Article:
As the U.S. continues its bloody occupation of Iraq, the military faces a growing recruitment crisis. The Army failed to reach its recruitment targets for new soldiers every month from February through May, reflecting a growing sentiment among Americans that the war in Iraq is not worth fighting. Six in ten Americans now say they want some or all U.S. troops withdrawn from Iraq immediately (CNN/USA Today/Gallup Poll, 6/19/05).

In an attempt to overcome the crisis, the Pentagon has added 2,500 National Guard, Army, and Army Reserve recruiters this year alone. They have increased the number of high school dropouts they allow into the military by thousands. Still, the Army only reached 62.6% of its original goal of enlisting 8,050 recruits in May, and is 7,800 recruits behind its year-to-date goal (New York Times 30 June 2005). The number of African-American recruits in particular has declined, “falling 41% – from 23.5% of recruits in fiscal 2000 down steadily to 13.9%” in 2005 (North County Times 4 March 2005).

In the Pentagon’s desperate scramble to find enough soldiers to fight in Iraq, recruiters have resorted to dirty tricks to convince youth to enlist. Recruiters have illegally threatened students with jail for missing appointments, and have provided information on obtaining fake high school diplomas and substances to pass drug tests. One in five recruiters were investigated for misconduct last year.

Public outrage at these scandals caused the military to cancel all recruiting on May 20 and hold a “Values Stand-Down” day in which recruiters were retrained and warned against future misconduct. But recruiters still regularly make absurd claims that recruits will not be sent to Iraq! It is clear that one day off is not enough – recruiters should get out of our schools permanently!

Database of 30 Million Youth

Recruiters now have unprecedented access to young people’s personal information. In June, the Pentagon revealed that it has been secretly working since 2002 with a private marketing firm, BeNow, Inc., to compile a database of 30 million young people aged 16 to 25. This means they have been gathering this information since before the war in Iraq started – further evidence that the Bush administration was planning this war well in advance.

The database contains extensive data on high school students aged 16 to 18 and all college students, including personal information like Social Security numbers, e-mail addresses, grade point averages, what subjects they are studying, and their race and ethnicity. The military is able to gather this information thanks to Bush’s so-called “No Child Left Behind” Act, passed by huge margins in Congress in 2001. This law requires schools to allow military recruiters access and to provide them with students’ home phone numbers and addresses.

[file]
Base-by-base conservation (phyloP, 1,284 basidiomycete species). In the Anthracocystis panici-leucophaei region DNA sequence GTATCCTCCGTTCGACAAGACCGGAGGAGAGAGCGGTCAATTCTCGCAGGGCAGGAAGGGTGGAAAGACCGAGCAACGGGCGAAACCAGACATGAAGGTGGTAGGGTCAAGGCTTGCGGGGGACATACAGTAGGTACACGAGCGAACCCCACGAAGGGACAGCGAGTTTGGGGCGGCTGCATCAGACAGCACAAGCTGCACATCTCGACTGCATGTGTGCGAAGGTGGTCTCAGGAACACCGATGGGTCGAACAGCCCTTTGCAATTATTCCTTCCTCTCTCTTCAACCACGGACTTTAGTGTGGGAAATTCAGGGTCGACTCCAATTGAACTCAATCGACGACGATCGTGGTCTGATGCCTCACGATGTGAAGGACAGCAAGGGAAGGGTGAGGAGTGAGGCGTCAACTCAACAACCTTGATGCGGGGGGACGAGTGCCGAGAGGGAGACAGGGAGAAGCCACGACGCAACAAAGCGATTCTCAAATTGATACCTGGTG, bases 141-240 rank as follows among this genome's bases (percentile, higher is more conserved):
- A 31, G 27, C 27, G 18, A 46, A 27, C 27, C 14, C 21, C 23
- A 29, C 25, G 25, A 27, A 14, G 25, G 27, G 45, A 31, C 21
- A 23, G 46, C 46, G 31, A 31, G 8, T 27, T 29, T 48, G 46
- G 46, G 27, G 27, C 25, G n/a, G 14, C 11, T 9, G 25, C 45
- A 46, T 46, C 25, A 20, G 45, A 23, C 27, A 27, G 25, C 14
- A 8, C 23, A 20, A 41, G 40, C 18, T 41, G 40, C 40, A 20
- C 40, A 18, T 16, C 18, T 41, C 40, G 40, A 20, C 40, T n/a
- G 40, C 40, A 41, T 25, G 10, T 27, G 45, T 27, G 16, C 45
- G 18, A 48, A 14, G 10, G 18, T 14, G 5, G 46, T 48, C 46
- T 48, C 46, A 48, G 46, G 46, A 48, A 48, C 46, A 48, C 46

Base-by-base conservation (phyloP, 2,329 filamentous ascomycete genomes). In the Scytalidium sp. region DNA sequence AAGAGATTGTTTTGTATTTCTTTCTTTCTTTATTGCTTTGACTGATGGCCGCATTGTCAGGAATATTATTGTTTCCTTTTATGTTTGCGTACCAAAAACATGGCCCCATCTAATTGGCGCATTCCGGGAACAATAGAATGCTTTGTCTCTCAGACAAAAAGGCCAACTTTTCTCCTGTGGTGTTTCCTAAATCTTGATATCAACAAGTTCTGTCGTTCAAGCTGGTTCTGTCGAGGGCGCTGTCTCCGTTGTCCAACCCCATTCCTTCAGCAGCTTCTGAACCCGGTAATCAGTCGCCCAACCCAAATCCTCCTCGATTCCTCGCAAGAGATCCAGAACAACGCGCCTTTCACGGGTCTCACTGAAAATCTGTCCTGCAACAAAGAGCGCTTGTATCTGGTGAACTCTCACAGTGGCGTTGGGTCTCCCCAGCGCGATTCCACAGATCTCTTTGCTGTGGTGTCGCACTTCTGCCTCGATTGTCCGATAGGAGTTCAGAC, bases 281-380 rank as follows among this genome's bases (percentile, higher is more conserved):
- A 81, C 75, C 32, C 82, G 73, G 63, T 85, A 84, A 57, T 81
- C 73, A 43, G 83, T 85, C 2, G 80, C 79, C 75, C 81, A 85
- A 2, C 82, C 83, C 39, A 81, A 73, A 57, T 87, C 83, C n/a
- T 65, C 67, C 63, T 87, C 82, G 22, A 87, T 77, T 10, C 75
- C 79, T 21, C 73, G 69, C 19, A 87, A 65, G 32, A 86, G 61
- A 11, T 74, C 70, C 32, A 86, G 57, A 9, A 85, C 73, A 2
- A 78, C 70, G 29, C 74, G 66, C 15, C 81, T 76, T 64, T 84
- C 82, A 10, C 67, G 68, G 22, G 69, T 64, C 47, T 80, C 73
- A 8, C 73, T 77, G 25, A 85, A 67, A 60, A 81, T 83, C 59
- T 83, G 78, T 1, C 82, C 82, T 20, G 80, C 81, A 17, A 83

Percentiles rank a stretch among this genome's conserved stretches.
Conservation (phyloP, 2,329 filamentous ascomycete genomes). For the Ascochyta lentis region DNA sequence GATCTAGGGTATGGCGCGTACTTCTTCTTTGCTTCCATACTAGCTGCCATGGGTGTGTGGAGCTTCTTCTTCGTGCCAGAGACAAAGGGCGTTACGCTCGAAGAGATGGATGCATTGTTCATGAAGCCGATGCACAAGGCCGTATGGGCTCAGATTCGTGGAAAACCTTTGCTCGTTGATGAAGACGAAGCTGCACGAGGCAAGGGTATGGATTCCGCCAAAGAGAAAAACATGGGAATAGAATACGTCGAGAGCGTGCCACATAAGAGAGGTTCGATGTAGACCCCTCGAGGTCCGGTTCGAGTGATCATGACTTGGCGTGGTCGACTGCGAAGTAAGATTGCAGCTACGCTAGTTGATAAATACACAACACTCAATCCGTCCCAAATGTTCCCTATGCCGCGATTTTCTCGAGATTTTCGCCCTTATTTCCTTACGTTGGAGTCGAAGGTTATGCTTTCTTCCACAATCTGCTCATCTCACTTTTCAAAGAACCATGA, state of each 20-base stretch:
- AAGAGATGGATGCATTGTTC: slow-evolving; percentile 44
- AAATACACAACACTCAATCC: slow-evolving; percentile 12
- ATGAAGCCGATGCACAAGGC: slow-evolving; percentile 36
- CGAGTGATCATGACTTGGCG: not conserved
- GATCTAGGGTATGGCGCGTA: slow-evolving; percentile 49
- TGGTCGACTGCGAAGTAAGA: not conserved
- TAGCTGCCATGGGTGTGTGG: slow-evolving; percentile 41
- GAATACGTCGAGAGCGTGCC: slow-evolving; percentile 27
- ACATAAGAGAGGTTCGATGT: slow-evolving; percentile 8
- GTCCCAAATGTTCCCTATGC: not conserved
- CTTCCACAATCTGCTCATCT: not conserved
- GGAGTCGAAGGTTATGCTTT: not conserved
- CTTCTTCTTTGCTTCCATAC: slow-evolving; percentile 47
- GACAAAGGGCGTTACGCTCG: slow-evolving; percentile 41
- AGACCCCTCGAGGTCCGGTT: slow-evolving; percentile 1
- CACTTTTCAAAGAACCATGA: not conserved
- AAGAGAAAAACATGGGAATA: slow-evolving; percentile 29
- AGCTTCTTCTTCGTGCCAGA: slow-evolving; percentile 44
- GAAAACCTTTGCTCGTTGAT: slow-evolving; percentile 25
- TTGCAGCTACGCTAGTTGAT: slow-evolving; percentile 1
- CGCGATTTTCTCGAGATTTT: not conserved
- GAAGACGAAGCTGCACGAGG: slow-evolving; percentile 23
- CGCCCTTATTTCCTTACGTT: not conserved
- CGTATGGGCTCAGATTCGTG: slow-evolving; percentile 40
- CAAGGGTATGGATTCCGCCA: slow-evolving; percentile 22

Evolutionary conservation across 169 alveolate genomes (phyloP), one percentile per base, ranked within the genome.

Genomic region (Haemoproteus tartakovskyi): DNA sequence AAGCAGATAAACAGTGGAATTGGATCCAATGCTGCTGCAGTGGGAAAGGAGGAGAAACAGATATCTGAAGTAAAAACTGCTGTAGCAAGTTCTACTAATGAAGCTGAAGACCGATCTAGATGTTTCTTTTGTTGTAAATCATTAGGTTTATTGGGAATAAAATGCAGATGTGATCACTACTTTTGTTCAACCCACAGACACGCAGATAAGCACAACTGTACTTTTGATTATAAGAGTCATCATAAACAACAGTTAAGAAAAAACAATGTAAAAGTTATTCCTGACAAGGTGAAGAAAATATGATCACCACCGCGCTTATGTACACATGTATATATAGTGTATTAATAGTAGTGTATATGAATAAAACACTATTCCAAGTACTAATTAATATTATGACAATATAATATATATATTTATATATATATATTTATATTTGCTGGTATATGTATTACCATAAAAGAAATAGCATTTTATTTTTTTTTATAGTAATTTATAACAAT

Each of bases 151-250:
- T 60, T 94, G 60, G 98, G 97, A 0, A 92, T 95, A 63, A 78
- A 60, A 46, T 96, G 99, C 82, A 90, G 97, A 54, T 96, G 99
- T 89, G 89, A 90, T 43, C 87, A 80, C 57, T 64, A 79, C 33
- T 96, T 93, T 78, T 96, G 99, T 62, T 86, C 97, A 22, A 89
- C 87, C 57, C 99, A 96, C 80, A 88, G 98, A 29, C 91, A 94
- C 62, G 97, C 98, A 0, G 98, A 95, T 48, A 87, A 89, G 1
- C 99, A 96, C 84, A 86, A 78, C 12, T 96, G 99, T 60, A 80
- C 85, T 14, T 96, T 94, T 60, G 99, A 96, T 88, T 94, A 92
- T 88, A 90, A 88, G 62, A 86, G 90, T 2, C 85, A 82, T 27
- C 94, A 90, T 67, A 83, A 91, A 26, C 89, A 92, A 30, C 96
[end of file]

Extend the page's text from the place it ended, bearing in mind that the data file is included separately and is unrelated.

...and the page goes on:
Schools that refuse to turn over this information are ineligible for federal funding – funding that is especially needed in the poorest school districts. These districts are targeted by recruiters, since they know there are fewer options after graduation for poor and working-class students. “No Child Left Behind” shows that the politicians in Washington care more about getting youth to fight their wars than providing them with a decent education.

Young people should not have to fight in a corporate-sponsored war based on lies just for a shot at a college education. In fact, few ever see the college money they are promised – only 35% of soldiers receive any GI Bill funds and only 15% graduate from college.

Most young people face a bleak choice between dead-end jobs, unemployment, the constant threat of imprisonment, or enlistment in the military. In this grim reality, targeted recruitment amounts to a racist poverty draft.

End the Racist Poverty Draft!
Money for Jobs and Education, Not for War and Occupation!
We need to organize in our schools and communities to build a powerful movement against the war in Iraq and the racist poverty draft. Military recruiters should take their give-away gimmicks, their homophobic “Don’t Ask, Don’t Tell” policy, and their lies and get out of our schools!
We also need real opportunities for working-class youth. The poverty rate for workers under 25 is nearly twice the national average. In 2004, the unemployment rate for 16-20 year olds was 12.3%, compared to 5.4% overall.In New York City, the dropout rate among high school students is 32%, and only 35% of minority students graduate within four years. College tuition is becoming unaffordable, especially with budget cuts and cutbacks in financial aid like Pell Grants. Recruiters have been telling inner-city youth that the situation in Iraq is safer than their own neighborhoods.We must build a powerful movement in our communities and on a national scale to demand that the hundreds of billions of dollars currently wasted on war be used to make higher education affordable for all and to create jobs programs for youth at living wages. Instead of our tax dollars going to bomb and subjugate the Iraqi people, that money should be spent to rebuild our inner cities and provide a decent future for young people!
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